Carrie Salls Sep. 2, 2016, 9:38am


PHILADELPHIA – The University of Pennsylvania is one of several universities being sued by employees amid allegations that the schools’ retirement plans come with excessive fees.  

In addition to the University of Pennsylvania, complaints were filed on behalf of employees of Duke University, Johns Hopkins University and Vanderbilt University. Before the latest round of complaints, lawsuits were also filed against the Massachusetts Institute of Technology, New York University and Yale University.

 

In these lawsuits, the employees allege that the schools are using more than one “record keeper” to oversee and administer their pension plans. The suits claim that if the plans were run by just one provider, lower fees could have been negotiated. They said this would save the pension plans millions of dollars in fees incurred each year.

 

“Penn has a $3.8 billion plan, yet it has retail mutual funds in it, which in some cases are 300 percent more expensive than identical institutional mutual funds, except for fees,” plaintiffs’ attorney Jerome J. Schlichter of Schlichter Bogard & Denton told the Pennsylvania Record.

 

In addition, the employees allege that the universities’ current plans give participants too many expensive choices for investment, even when less expensive options were available. The plaintiffs also claim the myriad overpriced investment options are too confusing for plan participants.

 

Schlichter said Penn’s plan has two record keepers and offers more than 75 investment options to plan participants.

 

“The plan has numerous investment options in the same investment style, which all studies show leads to confusion among employees and retirees, and is very different from industry standards,” Schlichter said. “Just reading the prospectuses from such a large number of options, many of which are duplicative, would take employees many days if they did nothing else.”

 

The lawsuit states that there was no prudent process for selecting the plan options, but that there should be.

 

“A prudent fiduciary responsible for handling someone else’s money, as the Penn fiduciaries are, would not have run the plan this way,” Schlichter said. “Fees in 401(k) plans have come down significantly, but those in the Penn plan have not.”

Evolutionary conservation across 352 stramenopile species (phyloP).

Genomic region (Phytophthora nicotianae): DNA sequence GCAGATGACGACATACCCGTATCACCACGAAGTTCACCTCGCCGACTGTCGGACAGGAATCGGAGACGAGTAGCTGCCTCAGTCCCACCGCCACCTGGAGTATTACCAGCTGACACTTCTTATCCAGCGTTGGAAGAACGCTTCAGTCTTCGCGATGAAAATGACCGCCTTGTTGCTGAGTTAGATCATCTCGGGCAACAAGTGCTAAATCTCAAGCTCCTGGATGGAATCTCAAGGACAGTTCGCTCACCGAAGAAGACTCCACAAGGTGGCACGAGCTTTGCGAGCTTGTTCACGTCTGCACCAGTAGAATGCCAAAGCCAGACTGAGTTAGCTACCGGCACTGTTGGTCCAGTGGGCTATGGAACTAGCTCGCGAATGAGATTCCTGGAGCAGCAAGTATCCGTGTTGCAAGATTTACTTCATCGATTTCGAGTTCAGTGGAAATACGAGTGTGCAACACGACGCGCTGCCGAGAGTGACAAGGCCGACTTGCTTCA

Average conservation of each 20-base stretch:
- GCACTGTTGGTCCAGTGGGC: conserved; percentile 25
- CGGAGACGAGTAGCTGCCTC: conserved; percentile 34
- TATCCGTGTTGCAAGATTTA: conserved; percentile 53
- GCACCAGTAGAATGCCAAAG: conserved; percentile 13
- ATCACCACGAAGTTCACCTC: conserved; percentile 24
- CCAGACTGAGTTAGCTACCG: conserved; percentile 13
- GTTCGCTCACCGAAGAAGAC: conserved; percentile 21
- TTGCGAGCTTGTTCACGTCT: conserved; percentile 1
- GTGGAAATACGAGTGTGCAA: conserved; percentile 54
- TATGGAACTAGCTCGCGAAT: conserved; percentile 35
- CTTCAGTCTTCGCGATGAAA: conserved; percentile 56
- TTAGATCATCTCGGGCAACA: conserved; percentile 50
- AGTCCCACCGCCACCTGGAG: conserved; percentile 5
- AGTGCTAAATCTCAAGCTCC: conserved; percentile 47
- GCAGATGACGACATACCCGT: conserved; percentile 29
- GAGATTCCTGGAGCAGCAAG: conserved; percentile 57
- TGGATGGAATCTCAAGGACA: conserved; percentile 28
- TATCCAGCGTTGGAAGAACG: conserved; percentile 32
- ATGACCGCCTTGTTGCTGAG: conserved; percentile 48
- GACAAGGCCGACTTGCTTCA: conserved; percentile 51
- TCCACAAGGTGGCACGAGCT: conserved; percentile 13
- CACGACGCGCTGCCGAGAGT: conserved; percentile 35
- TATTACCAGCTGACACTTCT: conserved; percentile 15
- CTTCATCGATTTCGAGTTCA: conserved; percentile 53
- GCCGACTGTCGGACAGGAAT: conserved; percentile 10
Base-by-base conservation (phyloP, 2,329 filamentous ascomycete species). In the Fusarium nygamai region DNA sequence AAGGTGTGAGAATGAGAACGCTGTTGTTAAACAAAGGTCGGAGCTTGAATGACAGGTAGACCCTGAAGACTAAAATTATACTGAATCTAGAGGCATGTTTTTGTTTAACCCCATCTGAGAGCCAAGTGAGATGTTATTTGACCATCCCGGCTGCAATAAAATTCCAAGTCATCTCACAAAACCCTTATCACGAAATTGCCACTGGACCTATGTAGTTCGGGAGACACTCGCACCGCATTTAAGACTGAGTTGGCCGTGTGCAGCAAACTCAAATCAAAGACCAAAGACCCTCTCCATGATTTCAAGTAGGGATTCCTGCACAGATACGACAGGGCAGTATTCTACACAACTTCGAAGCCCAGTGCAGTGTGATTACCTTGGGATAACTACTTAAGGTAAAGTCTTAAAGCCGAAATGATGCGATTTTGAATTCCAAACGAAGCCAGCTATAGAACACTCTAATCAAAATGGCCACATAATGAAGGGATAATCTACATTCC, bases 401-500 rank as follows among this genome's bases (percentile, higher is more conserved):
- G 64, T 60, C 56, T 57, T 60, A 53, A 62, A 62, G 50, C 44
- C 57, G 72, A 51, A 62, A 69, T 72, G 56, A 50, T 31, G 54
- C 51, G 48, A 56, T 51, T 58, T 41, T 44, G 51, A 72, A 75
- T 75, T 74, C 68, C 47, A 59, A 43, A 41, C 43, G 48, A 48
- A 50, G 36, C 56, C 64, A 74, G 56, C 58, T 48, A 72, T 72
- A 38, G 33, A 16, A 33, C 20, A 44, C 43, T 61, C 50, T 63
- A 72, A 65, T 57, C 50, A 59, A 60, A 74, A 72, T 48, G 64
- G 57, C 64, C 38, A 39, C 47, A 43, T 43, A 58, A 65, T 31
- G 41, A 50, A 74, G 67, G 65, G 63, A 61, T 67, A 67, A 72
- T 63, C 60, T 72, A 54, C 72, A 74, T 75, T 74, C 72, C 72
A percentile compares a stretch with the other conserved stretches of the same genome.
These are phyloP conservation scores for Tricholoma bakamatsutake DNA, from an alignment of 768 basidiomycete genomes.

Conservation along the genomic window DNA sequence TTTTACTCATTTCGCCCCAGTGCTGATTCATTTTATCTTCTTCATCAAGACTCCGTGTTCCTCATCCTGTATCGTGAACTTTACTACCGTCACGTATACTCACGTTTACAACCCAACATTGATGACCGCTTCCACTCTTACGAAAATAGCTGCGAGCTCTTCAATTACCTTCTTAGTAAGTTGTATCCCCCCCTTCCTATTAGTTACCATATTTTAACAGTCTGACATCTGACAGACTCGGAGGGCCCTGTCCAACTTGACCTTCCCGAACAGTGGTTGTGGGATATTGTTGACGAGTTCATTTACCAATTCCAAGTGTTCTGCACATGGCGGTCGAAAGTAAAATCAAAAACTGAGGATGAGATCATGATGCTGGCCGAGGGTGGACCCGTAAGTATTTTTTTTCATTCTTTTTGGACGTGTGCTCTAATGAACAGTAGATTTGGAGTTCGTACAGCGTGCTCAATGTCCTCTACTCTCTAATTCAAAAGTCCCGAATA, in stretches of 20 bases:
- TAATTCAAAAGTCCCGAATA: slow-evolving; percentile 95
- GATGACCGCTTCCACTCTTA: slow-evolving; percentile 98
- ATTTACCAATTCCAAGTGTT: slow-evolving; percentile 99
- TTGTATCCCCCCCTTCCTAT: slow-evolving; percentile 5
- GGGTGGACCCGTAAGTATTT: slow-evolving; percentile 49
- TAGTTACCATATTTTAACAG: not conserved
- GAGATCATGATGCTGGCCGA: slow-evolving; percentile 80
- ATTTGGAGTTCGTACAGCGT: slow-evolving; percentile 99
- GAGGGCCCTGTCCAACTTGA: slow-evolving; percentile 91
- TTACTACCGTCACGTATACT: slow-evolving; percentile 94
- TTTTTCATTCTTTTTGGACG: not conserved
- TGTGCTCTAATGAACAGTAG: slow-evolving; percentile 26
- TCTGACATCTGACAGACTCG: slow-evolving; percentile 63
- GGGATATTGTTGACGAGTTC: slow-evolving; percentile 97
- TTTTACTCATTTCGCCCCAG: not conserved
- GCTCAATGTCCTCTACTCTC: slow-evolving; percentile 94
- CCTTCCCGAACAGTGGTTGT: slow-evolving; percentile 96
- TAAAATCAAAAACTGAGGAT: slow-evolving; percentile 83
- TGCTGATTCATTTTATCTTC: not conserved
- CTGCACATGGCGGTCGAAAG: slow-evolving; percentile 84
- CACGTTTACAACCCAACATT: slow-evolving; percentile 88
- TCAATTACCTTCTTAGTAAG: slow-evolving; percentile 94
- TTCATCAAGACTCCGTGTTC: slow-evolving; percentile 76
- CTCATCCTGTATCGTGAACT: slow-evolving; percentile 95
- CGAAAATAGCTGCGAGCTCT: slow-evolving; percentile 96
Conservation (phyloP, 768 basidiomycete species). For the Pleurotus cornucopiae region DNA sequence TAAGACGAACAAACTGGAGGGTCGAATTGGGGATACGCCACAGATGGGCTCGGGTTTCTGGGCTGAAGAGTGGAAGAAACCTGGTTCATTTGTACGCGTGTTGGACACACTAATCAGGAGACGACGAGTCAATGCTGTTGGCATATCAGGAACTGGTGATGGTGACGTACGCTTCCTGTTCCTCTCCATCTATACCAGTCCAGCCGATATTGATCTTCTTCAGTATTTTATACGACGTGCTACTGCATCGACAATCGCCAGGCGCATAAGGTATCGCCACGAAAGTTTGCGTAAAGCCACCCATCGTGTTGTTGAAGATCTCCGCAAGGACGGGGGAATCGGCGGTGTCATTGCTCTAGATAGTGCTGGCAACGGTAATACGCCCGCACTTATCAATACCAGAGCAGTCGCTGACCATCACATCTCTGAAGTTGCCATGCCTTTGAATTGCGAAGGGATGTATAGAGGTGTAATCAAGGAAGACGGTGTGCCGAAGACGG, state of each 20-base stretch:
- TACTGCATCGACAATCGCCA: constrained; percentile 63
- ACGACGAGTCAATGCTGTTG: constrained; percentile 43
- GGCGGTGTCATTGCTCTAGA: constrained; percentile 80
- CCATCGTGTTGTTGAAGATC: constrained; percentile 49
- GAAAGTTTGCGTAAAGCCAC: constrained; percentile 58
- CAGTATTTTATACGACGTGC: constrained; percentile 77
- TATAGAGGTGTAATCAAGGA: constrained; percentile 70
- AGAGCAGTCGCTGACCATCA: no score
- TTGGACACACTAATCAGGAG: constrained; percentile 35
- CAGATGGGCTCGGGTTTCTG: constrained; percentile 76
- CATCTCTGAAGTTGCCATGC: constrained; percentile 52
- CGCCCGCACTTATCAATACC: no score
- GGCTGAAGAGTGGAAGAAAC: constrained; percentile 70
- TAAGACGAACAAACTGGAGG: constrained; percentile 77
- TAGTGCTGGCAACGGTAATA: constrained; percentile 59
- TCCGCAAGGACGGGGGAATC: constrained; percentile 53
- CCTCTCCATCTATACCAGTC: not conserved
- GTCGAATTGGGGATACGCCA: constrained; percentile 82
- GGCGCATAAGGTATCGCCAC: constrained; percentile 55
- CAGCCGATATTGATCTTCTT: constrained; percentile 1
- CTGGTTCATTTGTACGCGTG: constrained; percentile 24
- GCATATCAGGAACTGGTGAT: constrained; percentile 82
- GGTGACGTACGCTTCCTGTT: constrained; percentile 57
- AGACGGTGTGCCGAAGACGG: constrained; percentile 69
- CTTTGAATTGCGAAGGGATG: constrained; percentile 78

Schlichter said the purpose of the lawsuit is to compensate Penn employees and retirees for what has happened in the past and to enable them to build a meaningful retirement in the future.

 

“Penn employees and retirees, whether they be hourly workers or professors or anyone else, have the same right to build their retirement assets as employees of corporations have,” Schlichter said. “A plan of this enormous size can command far lower fees for its employees and retirees than a $250 retail investor can, yet the Penn plan has these very expensive retail funds.”

 

Instead of the more well-known 401(k) retirement plans, the pension plans at the center of the universities’ lawsuits are 403(b) plans. Although these plans do share many of the same characteristics of the traditional 401(k), they are more commonly used by public schools, universities, hospitals and other non-profit institutions that offer pension plans to their employees.

Organizations in this Story

University of Pennsylvania

Philadelphia, PA 19104

Duke University
2138 Campus Dr
, NC 27708

Johns Hopkins University
3400 N Charles St
Baltimore, MD 21218

Massachusetts Institute of Technology
77 Massachusetts Ave
Cambridge, MA 02139

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